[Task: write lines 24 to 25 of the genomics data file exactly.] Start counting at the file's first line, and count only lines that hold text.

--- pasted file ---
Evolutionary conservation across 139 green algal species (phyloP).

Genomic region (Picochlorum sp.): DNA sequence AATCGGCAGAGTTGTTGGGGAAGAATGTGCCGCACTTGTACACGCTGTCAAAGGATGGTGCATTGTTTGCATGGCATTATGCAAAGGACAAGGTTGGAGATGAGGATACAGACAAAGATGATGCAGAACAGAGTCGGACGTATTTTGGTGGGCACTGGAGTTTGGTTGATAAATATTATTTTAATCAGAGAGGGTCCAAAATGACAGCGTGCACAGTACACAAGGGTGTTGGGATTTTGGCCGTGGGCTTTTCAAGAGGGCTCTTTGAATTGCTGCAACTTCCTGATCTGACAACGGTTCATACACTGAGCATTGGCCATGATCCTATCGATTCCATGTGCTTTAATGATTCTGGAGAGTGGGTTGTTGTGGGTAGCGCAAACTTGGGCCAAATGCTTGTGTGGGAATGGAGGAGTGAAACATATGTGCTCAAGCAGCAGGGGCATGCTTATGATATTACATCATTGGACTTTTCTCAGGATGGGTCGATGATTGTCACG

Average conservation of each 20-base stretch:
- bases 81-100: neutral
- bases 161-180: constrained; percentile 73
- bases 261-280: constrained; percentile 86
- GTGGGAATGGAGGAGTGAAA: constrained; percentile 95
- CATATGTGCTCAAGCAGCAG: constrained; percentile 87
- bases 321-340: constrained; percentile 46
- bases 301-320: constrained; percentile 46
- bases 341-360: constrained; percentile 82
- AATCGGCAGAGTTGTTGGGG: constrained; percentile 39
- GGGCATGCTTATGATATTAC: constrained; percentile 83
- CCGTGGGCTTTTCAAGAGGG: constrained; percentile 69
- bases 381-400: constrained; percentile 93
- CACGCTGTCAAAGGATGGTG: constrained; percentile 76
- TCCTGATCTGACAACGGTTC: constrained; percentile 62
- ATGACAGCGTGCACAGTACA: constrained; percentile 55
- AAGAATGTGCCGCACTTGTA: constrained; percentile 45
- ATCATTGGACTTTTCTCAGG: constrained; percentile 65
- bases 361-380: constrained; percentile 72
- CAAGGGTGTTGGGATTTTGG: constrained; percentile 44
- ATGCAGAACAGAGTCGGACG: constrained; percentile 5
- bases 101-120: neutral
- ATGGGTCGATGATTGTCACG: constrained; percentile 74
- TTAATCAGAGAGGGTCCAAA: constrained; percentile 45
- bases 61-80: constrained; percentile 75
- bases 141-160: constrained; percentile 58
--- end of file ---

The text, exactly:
- bases 101-120: neutral
- ATGGGTCGATGATTGTCACG: constrained; percentile 74